HR lessons need not be learned the hard way

One of the most frustrating things I encountered back when I practiced law was just how often I would see small business owners in my office, in trouble, because they had bad information.

Example: One fellow decided that, in order to be friendly, he would ask job candidates about their holiday plans – “So, what are your family Christmas traditions?” or “Hanukkah eh? That’s interesting, how do you celebrate that exactly?”

Now, I knew the guy. He didn’t have a malicious bone in his body. But the Christian woman who didn’t get the job didn’t know that; she was convinced that she wasn’t hired due to religious discrimination. Even though she was incorrect, she seemingly had “proof.” It cost my client a pretty penny to learn the hard way that you cannot ask religious questions when hiring.

That experience is but one reason why the most recent ComplyRight National Small Business Compliance Pulse Survey is so interesting. The survey surveyed owners, CEOs and others charged with handling HR responsibilities at 300 small businesses (five to 100 employees) across the U.S. One of the first things that jumped out at me was that less than half of the small business owners surveyed said that they were “very confident” that they were aware of all federal, state, and local labor laws that could affect their businesses.

That’s really dangerous because the fact is, what you don’t know can hurt you.

And, what’s worse, is that when they do want to learn more about employment law, small business owners often turn to sources that are not always the best:

  • First, the survey found that entrepreneurs look to written notifications from federal and state agencies. The problem with this is that agencies rarely provide such notifications or updates.
  • Next, better, small business owners look to their own lawyers, accountants, or other business advisors. The problem here is that many of these advisors have limited knowledge of labor laws due to the complexity and rapidly changing nature of the beast.
  • Finally, respondents reported that they rely of the knowledge of friends and colleagues. No commentary even necessary here.

So, the situation is this: Even though we are in an era of increasing employment law intricacies, a time of ever-changing state, local, and federal regulations, many small business owners have no set processes in place for staying up-to-date with those changes, let alone learning what it is they need to know.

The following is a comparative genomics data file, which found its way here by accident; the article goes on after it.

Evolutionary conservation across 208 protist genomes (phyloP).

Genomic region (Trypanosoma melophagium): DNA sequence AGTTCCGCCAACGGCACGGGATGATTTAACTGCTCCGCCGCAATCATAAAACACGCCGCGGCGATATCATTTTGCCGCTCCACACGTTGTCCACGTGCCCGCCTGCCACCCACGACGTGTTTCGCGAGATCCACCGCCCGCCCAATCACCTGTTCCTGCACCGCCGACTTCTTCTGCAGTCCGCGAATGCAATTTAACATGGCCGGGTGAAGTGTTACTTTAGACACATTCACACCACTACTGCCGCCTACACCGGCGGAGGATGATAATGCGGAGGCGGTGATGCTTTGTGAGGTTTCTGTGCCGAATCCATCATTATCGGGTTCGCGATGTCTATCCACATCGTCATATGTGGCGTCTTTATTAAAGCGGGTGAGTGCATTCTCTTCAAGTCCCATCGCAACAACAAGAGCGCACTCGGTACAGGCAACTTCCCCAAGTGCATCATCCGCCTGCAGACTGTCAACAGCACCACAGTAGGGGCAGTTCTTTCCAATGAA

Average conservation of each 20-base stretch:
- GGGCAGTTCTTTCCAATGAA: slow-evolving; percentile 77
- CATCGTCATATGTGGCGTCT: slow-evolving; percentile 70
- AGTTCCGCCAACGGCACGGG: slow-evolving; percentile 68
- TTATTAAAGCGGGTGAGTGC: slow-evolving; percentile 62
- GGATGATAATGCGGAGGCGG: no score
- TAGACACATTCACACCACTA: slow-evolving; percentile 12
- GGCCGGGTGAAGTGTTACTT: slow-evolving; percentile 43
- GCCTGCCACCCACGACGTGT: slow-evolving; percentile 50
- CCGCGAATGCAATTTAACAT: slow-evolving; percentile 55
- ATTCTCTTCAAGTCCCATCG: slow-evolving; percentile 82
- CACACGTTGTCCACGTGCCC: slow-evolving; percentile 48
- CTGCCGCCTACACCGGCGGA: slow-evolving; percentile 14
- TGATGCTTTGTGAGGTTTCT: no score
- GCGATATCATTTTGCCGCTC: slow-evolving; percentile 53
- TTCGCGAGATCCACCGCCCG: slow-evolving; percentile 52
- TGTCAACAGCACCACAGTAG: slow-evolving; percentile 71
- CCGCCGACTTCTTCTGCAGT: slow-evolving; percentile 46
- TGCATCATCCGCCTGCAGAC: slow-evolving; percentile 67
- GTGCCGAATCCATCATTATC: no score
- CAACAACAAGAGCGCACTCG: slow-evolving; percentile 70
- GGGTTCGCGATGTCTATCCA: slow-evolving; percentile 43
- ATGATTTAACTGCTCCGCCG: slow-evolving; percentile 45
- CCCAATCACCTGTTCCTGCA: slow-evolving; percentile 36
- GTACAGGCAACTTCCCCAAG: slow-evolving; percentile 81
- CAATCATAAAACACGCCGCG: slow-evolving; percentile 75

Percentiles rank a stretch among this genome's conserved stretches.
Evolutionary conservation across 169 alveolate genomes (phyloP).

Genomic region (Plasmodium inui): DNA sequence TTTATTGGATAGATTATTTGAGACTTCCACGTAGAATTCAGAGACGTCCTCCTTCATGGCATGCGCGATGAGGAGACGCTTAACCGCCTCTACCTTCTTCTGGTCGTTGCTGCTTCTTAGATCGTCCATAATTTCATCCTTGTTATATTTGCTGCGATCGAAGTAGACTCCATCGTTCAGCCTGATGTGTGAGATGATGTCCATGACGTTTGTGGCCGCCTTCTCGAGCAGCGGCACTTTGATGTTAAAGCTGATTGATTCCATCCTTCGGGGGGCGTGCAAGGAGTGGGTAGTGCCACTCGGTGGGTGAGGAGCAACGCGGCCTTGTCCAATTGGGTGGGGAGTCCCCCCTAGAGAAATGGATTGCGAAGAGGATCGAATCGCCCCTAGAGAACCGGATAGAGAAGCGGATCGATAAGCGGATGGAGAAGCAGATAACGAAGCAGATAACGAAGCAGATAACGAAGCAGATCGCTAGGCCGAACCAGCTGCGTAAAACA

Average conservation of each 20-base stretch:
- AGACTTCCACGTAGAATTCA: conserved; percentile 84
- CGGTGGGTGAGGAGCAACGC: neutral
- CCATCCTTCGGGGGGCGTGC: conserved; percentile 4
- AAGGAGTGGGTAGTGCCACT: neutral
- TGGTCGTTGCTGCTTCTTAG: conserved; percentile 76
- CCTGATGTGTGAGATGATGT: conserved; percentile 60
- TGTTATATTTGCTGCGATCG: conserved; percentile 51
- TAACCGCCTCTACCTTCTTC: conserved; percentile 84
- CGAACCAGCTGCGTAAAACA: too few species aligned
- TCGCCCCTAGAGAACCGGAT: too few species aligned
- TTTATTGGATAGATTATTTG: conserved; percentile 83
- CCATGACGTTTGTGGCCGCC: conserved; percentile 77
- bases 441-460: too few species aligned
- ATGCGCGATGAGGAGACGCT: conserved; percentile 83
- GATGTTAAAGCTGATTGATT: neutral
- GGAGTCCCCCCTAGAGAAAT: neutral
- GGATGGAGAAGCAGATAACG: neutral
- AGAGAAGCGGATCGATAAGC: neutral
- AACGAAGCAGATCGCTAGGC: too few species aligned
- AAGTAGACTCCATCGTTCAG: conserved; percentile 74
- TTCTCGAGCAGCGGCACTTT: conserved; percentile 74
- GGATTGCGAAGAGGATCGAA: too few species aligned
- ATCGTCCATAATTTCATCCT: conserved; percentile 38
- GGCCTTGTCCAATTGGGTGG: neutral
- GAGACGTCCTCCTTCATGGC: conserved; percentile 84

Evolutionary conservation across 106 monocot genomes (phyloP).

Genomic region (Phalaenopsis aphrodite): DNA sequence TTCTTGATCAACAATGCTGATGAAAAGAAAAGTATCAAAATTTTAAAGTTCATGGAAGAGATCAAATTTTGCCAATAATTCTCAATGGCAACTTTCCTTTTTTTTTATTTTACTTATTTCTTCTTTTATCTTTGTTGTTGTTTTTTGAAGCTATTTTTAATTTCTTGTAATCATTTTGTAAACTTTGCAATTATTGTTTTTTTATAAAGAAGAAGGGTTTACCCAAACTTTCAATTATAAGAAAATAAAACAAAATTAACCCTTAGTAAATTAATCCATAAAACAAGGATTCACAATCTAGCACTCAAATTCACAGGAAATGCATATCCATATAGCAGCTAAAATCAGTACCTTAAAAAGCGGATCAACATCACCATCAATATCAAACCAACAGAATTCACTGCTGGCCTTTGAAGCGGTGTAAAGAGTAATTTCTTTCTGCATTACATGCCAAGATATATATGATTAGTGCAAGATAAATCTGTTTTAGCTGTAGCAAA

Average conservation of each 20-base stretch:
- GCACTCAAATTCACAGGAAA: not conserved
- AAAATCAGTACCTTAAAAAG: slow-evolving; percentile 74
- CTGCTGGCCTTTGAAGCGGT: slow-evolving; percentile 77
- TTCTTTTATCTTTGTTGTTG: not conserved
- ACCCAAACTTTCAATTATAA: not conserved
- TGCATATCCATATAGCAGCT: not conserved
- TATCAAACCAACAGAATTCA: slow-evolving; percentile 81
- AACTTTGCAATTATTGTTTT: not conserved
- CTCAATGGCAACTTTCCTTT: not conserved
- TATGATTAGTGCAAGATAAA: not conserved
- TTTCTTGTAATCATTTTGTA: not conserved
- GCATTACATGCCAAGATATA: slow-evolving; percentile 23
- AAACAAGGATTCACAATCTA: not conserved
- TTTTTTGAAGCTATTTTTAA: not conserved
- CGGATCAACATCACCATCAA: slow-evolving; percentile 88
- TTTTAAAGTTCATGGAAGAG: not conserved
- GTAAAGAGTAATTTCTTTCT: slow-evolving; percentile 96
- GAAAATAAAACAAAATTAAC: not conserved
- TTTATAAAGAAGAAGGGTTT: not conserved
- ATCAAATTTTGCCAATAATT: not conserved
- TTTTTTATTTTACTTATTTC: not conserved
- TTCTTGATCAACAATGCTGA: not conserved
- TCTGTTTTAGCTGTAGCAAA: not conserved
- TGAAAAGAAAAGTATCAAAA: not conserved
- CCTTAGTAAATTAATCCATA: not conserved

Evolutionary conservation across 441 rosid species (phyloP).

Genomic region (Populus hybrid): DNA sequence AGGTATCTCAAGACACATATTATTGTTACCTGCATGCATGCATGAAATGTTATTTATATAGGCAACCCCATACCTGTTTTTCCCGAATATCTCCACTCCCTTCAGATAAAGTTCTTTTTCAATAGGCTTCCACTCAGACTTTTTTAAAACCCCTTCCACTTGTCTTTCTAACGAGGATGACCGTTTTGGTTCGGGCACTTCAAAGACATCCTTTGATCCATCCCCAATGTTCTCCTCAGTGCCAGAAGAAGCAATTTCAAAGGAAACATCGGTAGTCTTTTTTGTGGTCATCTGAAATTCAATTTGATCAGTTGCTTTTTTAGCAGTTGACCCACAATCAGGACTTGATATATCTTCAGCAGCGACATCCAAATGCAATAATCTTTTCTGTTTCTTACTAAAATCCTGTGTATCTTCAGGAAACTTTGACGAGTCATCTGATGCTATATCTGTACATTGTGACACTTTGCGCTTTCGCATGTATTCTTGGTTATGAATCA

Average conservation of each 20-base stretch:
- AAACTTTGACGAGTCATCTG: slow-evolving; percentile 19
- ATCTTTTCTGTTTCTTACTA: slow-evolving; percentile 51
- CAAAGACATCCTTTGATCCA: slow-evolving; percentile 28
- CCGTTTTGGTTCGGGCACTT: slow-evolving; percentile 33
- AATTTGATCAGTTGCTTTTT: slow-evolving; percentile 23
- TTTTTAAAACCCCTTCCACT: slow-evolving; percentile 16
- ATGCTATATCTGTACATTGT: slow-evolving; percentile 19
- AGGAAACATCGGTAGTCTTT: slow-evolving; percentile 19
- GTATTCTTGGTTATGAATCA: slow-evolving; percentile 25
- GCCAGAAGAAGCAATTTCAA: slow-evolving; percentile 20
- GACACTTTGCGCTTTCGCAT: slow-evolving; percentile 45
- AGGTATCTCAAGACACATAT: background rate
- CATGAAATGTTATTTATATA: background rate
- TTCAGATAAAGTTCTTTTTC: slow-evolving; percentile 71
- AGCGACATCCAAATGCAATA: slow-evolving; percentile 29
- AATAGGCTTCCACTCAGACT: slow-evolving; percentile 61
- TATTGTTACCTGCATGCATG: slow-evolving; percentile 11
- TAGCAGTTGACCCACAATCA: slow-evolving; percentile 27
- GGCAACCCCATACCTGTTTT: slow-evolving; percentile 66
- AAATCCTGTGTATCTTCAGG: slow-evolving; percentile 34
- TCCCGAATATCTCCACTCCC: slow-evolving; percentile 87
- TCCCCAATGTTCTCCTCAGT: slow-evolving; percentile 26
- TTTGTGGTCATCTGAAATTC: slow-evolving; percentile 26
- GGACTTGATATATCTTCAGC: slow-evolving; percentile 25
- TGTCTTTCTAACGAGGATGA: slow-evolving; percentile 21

But even so, at least they have state-of-the-art processes for managing their HR issues, right?

If only.

Get this: Almost half of small business employers surveyed (46%) rely on “pen, paper and sticky notes” for their HR process. Indeed, only 17% have invested in contemporary HR systems — technology that can manage HR-related information in one place with one program. The problem with an analogue process in a digital world is that not only can this lead to significant legal and financial problems, it also translates into stress and reduced productivity among the employees who are managing compliance.

So, the question then is this: What should small business owners and office and HR managers do to manage all of these regulations such that they are never forced to sit across from their own lawyer, lamenting their lack of HR savviness?

I would suggest that the best practice is actually fairly simple:

  1. Take time to investigate, and invest in, up-to-date technology and processes such as web-based HR solutions
  2. Choose compliance-minded vendors and partners who fully understand the importance of labor law regulations
  3. Protect your company by regularly updating employee policies to cover and address new developments that have a direct impact on the business and employee

The bottom line is that the smart small business owner will invest in a modern HR solutions knowing that in reality, it doesn’t cost, it pays.